Histology of Type 1 Diabetes Pancreas

  • Abby Willcox
  • Kathleen M. GillespieEmail author
Part of the Methods in Molecular Biology book series (MIMB, volume 1433)


The islets of Langerhans play a critical role in glucose homeostasis. Islets are predominantly composed of insulin-secreting beta cells and glucagon-secreting alpha cells. In type 1 diabetes, the beta cells are destroyed by autoimmune destruction of insulin producing beta cells resulting in hyperglycemia. This is a gradual process, taking from several months to decades. Much of the beta cell destruction takes place during a silent, asymptomatic phase. Type 1 diabetes becomes clinically evident upon destruction of approximately 70–80 % of beta cell mass. Studying the decline in beta cell mass and the cells which are responsible for their demise is difficult as pancreatic biopsies are not feasible in patients with type 1 diabetes. The relative size of islets and their dispersed location throughout the pancreas means in vivo imaging of human islets is currently not manageable. At present, there are no validated biomarkers which accurately track the decline in beta cell mass in individuals who are at risk of developing, or have already developed, type 1 diabetes. Therefore, studies of pancreatic tissue retrieved at autopsy from donors with type 1 diabetes, or donors with high risk markers of type 1 diabetes such as circulating islet-associated autoantibodies, is currently the best method for studying beta cells and the associated inflammatory milieu in situ. In recent years, concerted efforts have been made to source such tissues for histological studies, enabling great insights to be made into the relationship between islets and the inflammatory insult to which they are subjected. This article describes in detail, a robust immunohistochemical method which can be utilized to study both recent, and archival human pancreatic tissue, in order to examine islet endocrine cells and the surrounding immune cells.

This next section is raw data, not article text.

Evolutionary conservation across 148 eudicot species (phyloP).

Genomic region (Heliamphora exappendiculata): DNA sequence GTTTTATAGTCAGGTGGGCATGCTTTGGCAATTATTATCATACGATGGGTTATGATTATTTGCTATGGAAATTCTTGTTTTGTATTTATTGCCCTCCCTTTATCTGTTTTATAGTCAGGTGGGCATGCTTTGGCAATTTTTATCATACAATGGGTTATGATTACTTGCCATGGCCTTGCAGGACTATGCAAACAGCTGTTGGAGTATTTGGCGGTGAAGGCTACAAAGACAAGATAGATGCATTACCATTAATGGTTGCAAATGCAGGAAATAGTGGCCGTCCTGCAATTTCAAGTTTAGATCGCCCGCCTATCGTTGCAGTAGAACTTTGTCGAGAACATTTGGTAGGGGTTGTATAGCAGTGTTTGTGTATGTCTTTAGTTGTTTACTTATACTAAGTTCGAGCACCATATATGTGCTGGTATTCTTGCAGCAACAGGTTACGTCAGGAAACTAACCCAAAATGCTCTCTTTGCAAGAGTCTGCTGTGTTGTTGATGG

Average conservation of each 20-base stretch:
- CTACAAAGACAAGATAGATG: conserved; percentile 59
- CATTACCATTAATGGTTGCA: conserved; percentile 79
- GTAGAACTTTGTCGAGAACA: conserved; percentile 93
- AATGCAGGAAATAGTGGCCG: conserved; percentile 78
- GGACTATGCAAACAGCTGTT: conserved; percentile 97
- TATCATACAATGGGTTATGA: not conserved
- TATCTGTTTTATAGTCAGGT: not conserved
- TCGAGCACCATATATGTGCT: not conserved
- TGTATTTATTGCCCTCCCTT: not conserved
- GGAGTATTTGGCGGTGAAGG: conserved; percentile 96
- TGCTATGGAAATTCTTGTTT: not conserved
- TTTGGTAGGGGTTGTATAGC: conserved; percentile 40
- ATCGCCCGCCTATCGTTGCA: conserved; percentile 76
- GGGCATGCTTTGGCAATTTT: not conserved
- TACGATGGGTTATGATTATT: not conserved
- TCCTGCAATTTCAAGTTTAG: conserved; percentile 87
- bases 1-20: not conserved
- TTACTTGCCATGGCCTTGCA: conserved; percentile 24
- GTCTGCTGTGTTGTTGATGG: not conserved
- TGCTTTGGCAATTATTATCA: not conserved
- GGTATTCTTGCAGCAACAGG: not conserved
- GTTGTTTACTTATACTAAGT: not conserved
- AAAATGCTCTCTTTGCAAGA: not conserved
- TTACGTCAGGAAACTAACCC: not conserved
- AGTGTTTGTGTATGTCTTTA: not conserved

Type 1 diabetes Beta cell Alpha cell Islet Pancreas Histology Immunohistochemistry Insulitis DAB Antibody 



This work was supported by a Diabetes UK grant to K.M.G. and a European Foundation for the Study of Diabetes (EFSD) Fellowship to A.W.


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Copyright information

© Springer Science+Business Media New York 2015

Authors and Affiliations

  1. 1.Diabetes and Metabolism Unit, School of Clinical Sciences, Southmead HospitalUniversity of BristolBristolUK

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